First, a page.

Update: F-35 fleet grounded pending results of recent engine fire investigation

The technical air worthiness authorities of the Department of the Air Force and Department of the Navy have issued a directive to ground the F-35 fleet based on initial findings from the runway fire incident that occurred at Eglin Air Force Base on Monday, June 23.

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More than 600 people came out to celebrate the F-35 arrival ceremony at Luke Air Force Base on March 14, 2014.

“The root cause of the incident still remains under investigation. Additional inspections of F-35 engines have been ordered, and return to flight will be determined based on inspection results and analysis of engineering data. Defense Department leadership supports this prudent approach.” The Pentagon announced.

Until this official announcement the F-35 fleet was under a “cautionary suspension of flight”, announced as a temporary measure until investigation details were available.

Despite this setback the Pentagon is still preparing to send four F-35Bs across the Atlantic Ocean to the UK, to participate in the International Air Tattoo and Farnborough Airshow

It was the first official endorsement of the incident on June 23, which involved a Low Rate Initial Production (LRIP 5) F-35A (not a test airplane) on a routine training flight. The fire that erupted in the third stage of the F135 engine ripped through the top of the plane Reuters reported and caused major damage to the engine and aircraft.

Update: “There’s a growing body of evidence that this may have been an individual situation, not a systemic one. But we don’t know that for certain at this point in time,” Defense Undersecretary Frank Kendall told lawmakers on a hearing of the House Armed Services Committee on Thursday July 10. The F-35 is still grounded, and its planned participation at the Air Tattoo has been cancelled, but it is still scheduled to make it to Farnborough July 14, if the jet is returned to flight status by Saturday July 12.

Breadcrumbs trails?

The last major stand down of the F35 fleet was ordered on February 22, 2013, three days after cracks were found in a turbine blade of one of the F135 engine. This grounding took a week to lift off.

At the time the engine manufacturer’s findings were that the crack detected in the third stage turbine of the F135 engine resulted from excessive stressful operating environment experienced in flight tests. The engine in which the crack was found was used on the second prototype, AF-2 and was operated at high temperatures for more than four times longer than a typical F-35 flight, this stressful regime has led to a separation of the grain boundary of the particular blade that experienced the crack.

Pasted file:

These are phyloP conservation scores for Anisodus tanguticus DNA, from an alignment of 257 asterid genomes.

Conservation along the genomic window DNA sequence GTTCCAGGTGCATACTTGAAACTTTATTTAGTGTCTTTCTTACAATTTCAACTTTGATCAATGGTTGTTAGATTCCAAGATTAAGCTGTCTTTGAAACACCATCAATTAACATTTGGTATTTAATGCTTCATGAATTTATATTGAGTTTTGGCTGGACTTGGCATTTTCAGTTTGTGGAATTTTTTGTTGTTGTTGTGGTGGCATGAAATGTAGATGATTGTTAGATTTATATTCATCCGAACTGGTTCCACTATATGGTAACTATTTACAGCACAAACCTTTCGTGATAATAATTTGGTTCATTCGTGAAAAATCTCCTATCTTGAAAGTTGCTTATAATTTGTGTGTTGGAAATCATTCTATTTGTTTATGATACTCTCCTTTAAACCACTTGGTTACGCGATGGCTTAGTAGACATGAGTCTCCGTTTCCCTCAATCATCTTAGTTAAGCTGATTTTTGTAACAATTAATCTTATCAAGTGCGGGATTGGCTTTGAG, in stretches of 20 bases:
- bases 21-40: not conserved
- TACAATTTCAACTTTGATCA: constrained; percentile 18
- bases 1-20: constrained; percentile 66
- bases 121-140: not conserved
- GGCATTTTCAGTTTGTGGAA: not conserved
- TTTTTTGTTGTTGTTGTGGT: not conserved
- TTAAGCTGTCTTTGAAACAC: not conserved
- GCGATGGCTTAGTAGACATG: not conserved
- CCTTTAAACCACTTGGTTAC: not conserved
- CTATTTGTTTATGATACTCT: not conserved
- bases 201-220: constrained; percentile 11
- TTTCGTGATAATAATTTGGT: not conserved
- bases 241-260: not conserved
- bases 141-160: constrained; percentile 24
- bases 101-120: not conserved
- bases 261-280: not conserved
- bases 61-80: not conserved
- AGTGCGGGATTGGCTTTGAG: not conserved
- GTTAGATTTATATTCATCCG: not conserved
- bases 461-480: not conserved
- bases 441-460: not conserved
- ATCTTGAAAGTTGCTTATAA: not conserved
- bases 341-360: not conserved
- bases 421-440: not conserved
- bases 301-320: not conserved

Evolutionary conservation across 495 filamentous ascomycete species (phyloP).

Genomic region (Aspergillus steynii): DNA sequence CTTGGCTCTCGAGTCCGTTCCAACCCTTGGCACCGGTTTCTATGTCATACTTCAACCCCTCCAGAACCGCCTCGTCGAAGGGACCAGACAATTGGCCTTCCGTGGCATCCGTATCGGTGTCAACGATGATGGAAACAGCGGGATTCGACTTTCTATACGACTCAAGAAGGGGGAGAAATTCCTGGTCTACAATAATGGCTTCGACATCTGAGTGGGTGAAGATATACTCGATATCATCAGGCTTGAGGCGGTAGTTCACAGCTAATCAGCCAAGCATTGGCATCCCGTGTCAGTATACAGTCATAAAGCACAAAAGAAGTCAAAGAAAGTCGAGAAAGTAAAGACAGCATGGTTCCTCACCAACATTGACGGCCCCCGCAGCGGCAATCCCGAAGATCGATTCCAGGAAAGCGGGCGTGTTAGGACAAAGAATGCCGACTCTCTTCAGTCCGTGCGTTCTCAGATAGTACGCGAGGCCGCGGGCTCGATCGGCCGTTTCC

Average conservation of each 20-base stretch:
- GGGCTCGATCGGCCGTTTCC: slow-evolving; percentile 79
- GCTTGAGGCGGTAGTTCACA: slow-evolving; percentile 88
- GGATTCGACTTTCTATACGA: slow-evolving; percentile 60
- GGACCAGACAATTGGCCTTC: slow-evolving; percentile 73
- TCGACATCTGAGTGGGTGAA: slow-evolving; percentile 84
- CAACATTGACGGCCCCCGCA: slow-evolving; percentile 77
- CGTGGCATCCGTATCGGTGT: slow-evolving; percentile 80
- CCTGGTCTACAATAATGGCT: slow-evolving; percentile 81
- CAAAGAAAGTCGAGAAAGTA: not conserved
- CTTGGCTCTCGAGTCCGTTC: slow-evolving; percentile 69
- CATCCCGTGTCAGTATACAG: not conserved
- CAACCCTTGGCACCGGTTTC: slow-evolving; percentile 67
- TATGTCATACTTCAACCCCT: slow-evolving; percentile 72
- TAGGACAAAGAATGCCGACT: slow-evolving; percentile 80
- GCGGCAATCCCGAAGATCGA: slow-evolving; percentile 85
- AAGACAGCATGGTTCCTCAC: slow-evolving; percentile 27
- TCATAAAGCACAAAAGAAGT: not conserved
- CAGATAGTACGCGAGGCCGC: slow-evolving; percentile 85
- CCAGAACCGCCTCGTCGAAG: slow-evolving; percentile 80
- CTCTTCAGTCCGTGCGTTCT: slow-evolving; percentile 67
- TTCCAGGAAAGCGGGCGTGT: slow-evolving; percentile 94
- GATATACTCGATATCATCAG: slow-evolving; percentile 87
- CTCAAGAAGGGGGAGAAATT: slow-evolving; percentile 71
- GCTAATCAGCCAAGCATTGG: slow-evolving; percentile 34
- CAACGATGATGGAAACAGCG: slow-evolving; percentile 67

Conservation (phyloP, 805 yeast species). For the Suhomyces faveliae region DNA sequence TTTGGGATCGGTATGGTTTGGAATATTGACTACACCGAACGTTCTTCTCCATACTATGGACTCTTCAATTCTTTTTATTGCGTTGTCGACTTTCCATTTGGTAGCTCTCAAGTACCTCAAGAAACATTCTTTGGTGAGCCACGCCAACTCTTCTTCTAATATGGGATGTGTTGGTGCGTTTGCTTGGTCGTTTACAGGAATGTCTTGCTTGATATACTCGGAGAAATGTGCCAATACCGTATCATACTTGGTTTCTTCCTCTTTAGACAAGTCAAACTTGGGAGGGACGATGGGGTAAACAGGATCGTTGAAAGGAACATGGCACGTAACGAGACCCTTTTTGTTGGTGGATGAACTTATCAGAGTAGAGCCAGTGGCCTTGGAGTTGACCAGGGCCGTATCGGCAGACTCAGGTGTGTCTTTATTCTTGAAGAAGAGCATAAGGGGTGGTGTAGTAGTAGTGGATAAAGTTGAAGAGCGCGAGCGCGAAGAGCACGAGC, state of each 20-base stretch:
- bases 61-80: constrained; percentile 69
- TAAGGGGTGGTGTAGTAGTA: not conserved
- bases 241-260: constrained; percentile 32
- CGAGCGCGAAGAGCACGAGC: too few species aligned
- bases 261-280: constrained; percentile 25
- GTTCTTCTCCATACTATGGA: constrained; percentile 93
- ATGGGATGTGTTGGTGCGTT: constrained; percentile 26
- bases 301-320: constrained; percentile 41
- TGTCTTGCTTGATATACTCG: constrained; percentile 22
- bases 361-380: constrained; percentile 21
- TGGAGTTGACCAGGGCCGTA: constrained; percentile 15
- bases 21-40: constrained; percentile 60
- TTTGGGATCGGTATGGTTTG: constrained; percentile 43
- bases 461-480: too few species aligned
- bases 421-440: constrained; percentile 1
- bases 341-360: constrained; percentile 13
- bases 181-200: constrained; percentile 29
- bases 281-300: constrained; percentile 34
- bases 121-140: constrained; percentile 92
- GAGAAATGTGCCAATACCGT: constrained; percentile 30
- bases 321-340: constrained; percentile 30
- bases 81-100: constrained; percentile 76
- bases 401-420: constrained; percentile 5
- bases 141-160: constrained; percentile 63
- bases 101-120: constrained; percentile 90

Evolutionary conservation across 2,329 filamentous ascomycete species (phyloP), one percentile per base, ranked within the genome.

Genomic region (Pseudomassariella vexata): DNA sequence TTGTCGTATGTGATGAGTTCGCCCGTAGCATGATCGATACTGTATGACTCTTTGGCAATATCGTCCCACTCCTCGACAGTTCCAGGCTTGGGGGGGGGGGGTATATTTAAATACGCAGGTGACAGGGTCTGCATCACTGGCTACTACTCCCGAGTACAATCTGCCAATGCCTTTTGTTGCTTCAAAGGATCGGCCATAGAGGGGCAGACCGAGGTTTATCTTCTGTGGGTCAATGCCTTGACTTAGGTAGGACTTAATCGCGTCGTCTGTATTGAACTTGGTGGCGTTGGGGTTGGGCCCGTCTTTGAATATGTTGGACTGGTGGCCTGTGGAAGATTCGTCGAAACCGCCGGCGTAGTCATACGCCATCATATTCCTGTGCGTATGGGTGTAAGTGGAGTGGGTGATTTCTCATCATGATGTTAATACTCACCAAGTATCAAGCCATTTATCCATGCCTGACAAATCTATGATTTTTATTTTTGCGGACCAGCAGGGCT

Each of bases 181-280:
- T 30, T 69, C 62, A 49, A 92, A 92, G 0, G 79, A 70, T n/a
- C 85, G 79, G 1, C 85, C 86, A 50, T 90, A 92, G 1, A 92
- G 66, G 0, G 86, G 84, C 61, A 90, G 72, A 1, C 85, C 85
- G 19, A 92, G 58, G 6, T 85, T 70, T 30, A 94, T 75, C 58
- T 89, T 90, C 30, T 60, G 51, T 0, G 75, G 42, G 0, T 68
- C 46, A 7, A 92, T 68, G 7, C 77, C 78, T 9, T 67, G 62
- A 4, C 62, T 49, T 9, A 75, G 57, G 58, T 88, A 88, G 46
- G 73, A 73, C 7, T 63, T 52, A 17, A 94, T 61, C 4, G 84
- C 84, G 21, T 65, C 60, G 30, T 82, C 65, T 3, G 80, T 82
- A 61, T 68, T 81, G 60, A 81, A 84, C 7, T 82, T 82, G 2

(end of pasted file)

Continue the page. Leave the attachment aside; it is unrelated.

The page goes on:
After inspections of other F-35 fighter jets did not find similar cracks or signs of excessive engine stress, no redesign was required for the JSF F-135 engines and the fleet grounding was waved. Last month an engine oil leak forced mandatory inspections of the entire fleet of 104 F35 jets. Three of the aircraft failed that inspection.

Amos’ pressure is not merely political – a burning issue is the planned Initial Operational Capability (IOC) milestone for the corps’ first F35 – within 12-18 months

In September 2009 an F135 test engine was damaged amidst a simulated 11 hour supersonic test cycle. After investigating the cause of the damaged F135 the manufacturer, P&W said it will introduce minor changes to the engines, to prevent repeated occurrences. A month later another damage occurred to the competing F136 engine, developed by GE and Rolls Royce. At the time two engine manufacturers were competing on providing two different engines for the F35. Howerver, the development of the F136 alternative engine was terminated in 2011, after the two partners stopped work on the project after failing to gather Pentagon support for further development. Although the Pentagon has invested over two billion dollars in the program since 2004 the Pentagon and Joint Program office did not ask for funding for the alternate engine since 2006, while congress, on its side maintained funding and support of the program until 2010.

Having two engines supporting the operational fleet would mean that future fleet wide grounding of the F35 due to engine issues could be avoided.

Bad timing

Despite this setback the Pentagon is still preparing to send four F-35Bs across the Atlantic Ocean to the UK, to participate in the International Air Tattoo and Farnborough Airshow. A final decision will come early next week, Rear Admiral John Kirby, the Pentagon’s chief spokesman said.

The current mishap is much more serious and may also cause significant political fallout, as the cross-atlantic deployment of the aircraft was planned to make a strong statement of the JSF program and the international support it has gained in recent months. High level officials including Marine Corps Commandant Gen. James Amos who have lead the campaign to send the F-35B to the UK, are committed to get the aircraft flying as soon as possibly can, of course, without compromising safety. Therefore, the Marine Corps is likely to do its best effort to conclude the investigation and get a safety waiver for their type to resume flying. Amos’ pressure is not merely political – the burning issue is the planned Initial Operational Capability (IOC) milestone for the corps’ first F35 squadron, Marine Fighter Attack Squadron (VMFA) 121 currently based in Yuma, Ariz.

Based on the F-35 JPO schedule set in June 2013, the F-35B will reach the IOC milestone between July 2015 and December 2015. Marine Corps F-35B IOC shall be declared when the first operational squadron is equipped with 10-16 aircraft, and US Marines are trained, manned, and equipped to conduct CAS, Offensive and Defensive Counter Air, Air Interdiction, Assault Support Escort, and Armed Reconnaissance in concert with Marine Air Ground Task Force resources and capabilities.